Going into this rant, I want to note that I was not, and am not, a Trump supporter. You know this if you read my election posts: I was a strong supporter of Hillary Clinton. You should also know that I was on the net in days when we elected Bush 43. I remember the rants on Usenet; I particularly remember the reactions in the 2004 election over on Livejournal. Back then, I used to think it was fun to make fun of President Bush with all of our “village idiot” memes. The good old days, so to speak. Since then, however, I’ve gained a bit more wisdom and perspective.
Then I read Facebook before heading off to work, and got disgusted. So much so, that this rant formed on the drive in and insisted on being written.
I am not saying we should quietly lie on our backs, spread our legs, and get fucked by the new administration (how’s that for graphic). H0wever, I don’t believe that spreading false news stories helps. For example, Trump is only trying to get his son-in-law cleared for briefings, not his entire family. We (that is, progressives like me) complained when the Trump side was spreading false stories and believing anything they read on the net about Hillary. Why are we so quick to do the same about Trump? We need to keep our mantra as “verify, verify, verify”. Many of these stories about Trump are overblown exaggeration, often spread by excessively political media or false news sites. Know which sites are real and which sites are not.
Fellow progressives: spreading false stories on Facebook — or even the funny Biden/Obama memes — does nothing to combat Trump or help those who will be vulnerable when he takes office. Actions speak louder than memes, and we need to be doing, not sharing:
- Physically write, call, and/or email your Congressional representatives, and let them know that nominating unqualified individuals is unacceptable. If those individuals are subject to Congressional approval, they should be turned down. If not, they should be calling on Republican leadership to stress the harm employment such individuals could bring to the country, and to appropriately encourage the President-elect to select someone else.
- As for individuals such as Bannon: Much as I would like to say “Don’t hire him because of his views”, would we want a person’s political views or religious views to prevent them from being hired? If the shoe was on the other foot, probably not. For such individuals, we need to press our Congressional representatives to stress to such nominees that one’s personal views must be set aside when they are in Government service, and they must work in the interest of the Nation, in accordance with the constitution and its values of equality, fairness, and justice for all. If they cannot do that — if they can’t separate the personal/religious from National responsibilities — they must be pressured to decline the position.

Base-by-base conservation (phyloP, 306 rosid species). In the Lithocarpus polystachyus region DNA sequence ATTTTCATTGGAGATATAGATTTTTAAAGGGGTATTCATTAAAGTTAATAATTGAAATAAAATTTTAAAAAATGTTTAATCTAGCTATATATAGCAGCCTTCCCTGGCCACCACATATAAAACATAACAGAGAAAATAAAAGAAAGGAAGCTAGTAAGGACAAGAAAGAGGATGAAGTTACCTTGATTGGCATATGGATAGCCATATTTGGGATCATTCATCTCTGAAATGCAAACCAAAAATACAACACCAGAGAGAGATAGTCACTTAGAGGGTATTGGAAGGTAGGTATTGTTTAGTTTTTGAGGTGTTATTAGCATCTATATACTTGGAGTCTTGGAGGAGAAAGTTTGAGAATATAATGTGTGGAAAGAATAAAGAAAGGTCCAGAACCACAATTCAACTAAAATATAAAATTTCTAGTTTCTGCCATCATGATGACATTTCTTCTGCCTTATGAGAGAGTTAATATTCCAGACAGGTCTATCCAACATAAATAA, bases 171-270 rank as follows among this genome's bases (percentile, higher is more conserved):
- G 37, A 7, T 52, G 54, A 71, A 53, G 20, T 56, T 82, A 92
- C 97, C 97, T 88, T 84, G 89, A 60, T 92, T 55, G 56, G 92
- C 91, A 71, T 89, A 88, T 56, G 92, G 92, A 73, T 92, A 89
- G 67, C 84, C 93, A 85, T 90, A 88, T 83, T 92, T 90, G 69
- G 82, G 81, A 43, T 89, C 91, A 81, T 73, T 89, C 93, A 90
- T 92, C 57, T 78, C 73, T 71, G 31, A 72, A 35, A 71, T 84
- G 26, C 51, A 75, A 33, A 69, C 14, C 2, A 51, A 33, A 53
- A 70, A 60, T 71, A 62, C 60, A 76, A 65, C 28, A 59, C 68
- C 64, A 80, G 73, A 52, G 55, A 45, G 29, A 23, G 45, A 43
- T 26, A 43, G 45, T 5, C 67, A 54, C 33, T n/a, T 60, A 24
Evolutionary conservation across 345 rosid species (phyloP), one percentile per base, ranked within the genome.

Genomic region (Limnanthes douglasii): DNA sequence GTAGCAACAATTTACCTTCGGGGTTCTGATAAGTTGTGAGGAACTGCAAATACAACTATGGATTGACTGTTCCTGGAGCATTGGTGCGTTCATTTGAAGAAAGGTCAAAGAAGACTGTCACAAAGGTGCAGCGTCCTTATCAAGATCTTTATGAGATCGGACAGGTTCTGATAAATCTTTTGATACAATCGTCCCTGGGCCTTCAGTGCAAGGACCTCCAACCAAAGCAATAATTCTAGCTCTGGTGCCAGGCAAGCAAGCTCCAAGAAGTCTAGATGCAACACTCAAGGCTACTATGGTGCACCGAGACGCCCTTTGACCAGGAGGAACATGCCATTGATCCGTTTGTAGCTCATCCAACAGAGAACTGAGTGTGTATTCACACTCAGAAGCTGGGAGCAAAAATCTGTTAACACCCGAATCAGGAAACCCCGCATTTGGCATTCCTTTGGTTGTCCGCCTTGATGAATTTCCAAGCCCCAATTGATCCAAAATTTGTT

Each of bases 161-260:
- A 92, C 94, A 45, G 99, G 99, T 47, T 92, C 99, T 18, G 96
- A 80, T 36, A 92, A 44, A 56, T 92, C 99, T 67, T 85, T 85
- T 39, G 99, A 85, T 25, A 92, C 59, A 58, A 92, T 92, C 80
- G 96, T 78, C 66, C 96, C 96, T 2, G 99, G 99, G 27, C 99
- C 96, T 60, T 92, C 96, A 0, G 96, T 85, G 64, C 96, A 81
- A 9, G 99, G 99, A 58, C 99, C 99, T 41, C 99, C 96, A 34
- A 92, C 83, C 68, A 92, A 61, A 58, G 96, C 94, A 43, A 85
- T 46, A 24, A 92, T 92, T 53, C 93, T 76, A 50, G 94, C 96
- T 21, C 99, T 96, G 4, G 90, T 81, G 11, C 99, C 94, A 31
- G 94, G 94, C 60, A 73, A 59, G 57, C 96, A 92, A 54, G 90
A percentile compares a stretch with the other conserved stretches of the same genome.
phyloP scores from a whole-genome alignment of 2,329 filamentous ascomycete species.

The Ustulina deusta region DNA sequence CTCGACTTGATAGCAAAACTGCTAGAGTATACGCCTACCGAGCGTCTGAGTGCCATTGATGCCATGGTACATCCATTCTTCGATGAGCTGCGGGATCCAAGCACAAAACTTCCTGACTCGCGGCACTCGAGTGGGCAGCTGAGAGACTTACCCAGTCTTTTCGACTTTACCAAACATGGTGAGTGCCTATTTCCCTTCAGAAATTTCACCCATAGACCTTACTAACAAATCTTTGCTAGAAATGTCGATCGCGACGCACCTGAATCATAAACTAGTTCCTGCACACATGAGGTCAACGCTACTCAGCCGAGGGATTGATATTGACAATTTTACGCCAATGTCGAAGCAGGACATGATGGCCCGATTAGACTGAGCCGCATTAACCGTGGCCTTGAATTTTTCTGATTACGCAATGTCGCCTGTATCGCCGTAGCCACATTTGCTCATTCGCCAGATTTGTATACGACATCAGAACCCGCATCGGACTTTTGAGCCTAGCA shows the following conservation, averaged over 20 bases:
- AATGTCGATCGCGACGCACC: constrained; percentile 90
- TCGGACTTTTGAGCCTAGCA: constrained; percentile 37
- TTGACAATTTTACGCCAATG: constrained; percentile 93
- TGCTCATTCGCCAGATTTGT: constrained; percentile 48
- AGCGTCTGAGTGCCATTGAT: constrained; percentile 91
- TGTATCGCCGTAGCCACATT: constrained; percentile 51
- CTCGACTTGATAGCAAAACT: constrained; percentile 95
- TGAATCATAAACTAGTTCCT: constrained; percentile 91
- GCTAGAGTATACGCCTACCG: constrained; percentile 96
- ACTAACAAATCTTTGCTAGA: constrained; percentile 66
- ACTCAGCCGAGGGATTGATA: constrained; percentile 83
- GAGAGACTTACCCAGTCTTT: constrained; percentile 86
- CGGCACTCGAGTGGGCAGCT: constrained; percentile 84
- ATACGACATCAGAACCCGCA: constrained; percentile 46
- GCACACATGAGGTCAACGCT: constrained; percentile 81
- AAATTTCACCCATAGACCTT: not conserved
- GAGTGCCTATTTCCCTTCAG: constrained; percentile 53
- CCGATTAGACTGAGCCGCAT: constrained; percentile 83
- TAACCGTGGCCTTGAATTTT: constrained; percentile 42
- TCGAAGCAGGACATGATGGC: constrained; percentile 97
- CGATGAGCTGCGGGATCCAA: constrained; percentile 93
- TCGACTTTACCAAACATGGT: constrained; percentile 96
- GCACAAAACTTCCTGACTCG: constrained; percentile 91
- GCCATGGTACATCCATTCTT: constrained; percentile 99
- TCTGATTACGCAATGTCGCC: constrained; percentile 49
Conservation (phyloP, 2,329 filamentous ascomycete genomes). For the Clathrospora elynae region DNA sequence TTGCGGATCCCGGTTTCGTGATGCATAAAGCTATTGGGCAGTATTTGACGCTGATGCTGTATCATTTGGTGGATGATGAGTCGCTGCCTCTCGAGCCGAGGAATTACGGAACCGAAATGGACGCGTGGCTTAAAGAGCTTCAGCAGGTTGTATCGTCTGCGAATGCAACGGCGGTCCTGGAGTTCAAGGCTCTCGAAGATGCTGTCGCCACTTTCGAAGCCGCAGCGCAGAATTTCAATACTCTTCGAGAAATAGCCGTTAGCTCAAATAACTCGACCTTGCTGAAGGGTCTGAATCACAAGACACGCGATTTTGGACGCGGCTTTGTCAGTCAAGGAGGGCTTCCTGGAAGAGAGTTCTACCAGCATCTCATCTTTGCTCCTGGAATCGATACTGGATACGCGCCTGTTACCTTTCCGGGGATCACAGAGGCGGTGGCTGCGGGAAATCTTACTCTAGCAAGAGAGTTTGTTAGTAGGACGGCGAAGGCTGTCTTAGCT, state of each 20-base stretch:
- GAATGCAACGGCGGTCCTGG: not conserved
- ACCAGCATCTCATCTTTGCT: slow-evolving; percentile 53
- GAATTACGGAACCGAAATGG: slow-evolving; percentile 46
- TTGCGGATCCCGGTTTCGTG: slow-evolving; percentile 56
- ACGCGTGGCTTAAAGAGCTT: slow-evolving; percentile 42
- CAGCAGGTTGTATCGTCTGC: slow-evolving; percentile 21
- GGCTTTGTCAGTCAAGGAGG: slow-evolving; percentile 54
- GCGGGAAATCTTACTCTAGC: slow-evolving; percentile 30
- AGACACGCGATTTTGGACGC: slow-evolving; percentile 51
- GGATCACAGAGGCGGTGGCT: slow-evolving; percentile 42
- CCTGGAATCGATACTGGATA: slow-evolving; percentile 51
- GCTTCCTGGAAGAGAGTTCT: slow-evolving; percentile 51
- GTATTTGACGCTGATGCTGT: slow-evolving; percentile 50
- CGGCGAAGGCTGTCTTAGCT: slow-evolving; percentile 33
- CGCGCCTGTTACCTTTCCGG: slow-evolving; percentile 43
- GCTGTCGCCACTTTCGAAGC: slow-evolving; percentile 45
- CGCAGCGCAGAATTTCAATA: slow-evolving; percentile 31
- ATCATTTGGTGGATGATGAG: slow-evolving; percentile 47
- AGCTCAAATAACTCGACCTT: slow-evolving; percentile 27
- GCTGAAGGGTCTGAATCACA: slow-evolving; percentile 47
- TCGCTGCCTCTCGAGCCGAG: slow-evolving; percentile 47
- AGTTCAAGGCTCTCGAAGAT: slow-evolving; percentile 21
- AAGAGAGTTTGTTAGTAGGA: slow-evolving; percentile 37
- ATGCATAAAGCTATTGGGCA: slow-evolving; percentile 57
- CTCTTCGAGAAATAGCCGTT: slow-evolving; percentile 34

- We need to work to protect those most vulnerable, if we are in a position to do so. We need to let them know we have their backs — and then be there for them. We need to remind anyone harassing or threatening someone that Trump’s election has not changed the laws. Violence against others is not legal, nor is hate-oriented speech (except where constitutionally protected). We need to pressure our public service officials to enforce the law against *any* such speech/actions. We were doing this when we were battling for #BlackLivesMatter, so why should we stop now? Our law enforcement must be neutral in its enforcement: what is wrong is wrong, and having alt-right or equivalent views does not give one a pass, even with Trump’s election.
- We need to push to ensure the election results are correct. This does not mean pushing to have the electoral college follow the popular vote this election — that won’ t happen, and would create an even greater crisis if it did. However… we can press investigations of vote tampering, vote suppression, miscounts, etc. in those states where the election was closes and whose electoral votes are critical – WI, MN, PA, MI, NH, etc. While we can’t get the electors to follow popular vote, if we can discover sufficient fraud for a state to flip, that can make a difference. But there isn’t much time — this needs to be done before electors meet.
- We need to set an example. Protest is one thing. Vandalism during protest is something else. We should not let this turn us into thugs.
In short, instead of sharing false news and silly memes, we need to pressure Congress to do its job, and ensure the President-elect selects qualified advisors who are working in the interest of all the country, not their personal agendas. Given the lack of Government experience in our new leader, this is critical if we are all to survive, let alone succeed, in these times.